Structure and Evolution of Internally Heated Hot Jupiters
Komacek et al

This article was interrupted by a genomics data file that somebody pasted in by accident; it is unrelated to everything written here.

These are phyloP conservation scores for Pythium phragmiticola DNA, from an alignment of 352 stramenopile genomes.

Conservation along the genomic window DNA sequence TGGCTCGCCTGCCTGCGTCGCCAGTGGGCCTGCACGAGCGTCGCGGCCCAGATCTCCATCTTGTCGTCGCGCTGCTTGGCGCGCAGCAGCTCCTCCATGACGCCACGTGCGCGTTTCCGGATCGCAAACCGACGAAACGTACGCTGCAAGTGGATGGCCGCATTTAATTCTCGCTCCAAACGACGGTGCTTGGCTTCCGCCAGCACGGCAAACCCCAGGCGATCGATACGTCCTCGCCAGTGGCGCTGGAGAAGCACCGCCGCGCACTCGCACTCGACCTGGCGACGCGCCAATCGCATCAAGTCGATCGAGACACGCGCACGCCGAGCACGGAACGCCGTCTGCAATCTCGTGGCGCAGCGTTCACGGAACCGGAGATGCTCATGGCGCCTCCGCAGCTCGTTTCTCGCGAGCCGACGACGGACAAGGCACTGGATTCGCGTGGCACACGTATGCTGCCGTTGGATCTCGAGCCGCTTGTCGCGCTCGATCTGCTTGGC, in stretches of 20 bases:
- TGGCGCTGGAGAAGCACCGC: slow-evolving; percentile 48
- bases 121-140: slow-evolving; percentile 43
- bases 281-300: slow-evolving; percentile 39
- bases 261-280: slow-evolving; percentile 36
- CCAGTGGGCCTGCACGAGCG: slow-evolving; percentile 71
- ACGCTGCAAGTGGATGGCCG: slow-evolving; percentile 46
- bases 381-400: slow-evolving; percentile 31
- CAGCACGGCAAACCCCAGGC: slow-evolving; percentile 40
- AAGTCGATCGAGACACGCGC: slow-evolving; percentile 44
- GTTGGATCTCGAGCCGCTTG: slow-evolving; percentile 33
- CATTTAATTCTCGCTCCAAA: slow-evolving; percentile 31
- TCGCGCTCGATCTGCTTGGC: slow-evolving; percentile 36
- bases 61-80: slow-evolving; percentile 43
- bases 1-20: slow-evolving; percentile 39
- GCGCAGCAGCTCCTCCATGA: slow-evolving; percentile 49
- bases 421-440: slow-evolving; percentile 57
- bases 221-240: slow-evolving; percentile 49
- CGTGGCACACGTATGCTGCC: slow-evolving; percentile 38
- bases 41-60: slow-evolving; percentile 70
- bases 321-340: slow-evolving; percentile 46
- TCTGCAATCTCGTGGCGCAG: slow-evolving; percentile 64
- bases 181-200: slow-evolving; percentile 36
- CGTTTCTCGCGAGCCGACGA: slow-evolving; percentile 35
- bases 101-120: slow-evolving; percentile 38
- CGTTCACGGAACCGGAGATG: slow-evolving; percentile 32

Hot Jupiters receive strong stellar irradiation, producing equilibrium temperatures of 1000−2500 Kelvin. Incoming irradiation directly heats just their thin outer layer, down to pressures of ∼0.1 bars. In standard irradiated evolution models of hot Jupiters, predicted transit radii are too small. Previous studies have shown that deeper heating -- at a small fraction of the heating rate from irradiation -- can explain observed radii. Here we present a suite of evolution models for HD 209458b where we systematically vary both the depth and intensity of internal heating, without specifying the uncertain heating mechanism(s). Our models start with a hot, high entropy planet whose radius decreases as the convective interior cools. The applied heating suppresses this cooling. We find that very shallow heating -- at pressures of 1−10 bars -- does not significantly suppress cooling, unless the total heating rate is ≳10% of the incident stellar power. Deeper heating, at 100 bars, requires heating at only 1% of the stellar irradiation to explain the observed transit radius of 1.4RJup after 5 Gyr of cooling. In general, more intense and deeper heating results in larger hot Jupiter radii. Surprisingly, we find that heat deposited at 104 bars -- which is exterior to ≈99% of the planet's mass -- suppresses planetary cooling as effectively as heating at the center. In summary, we find that relatively shallow heating is required to explain the radii of most hot Jupiters, provided that this heat is applied early and persists throughout their evolution.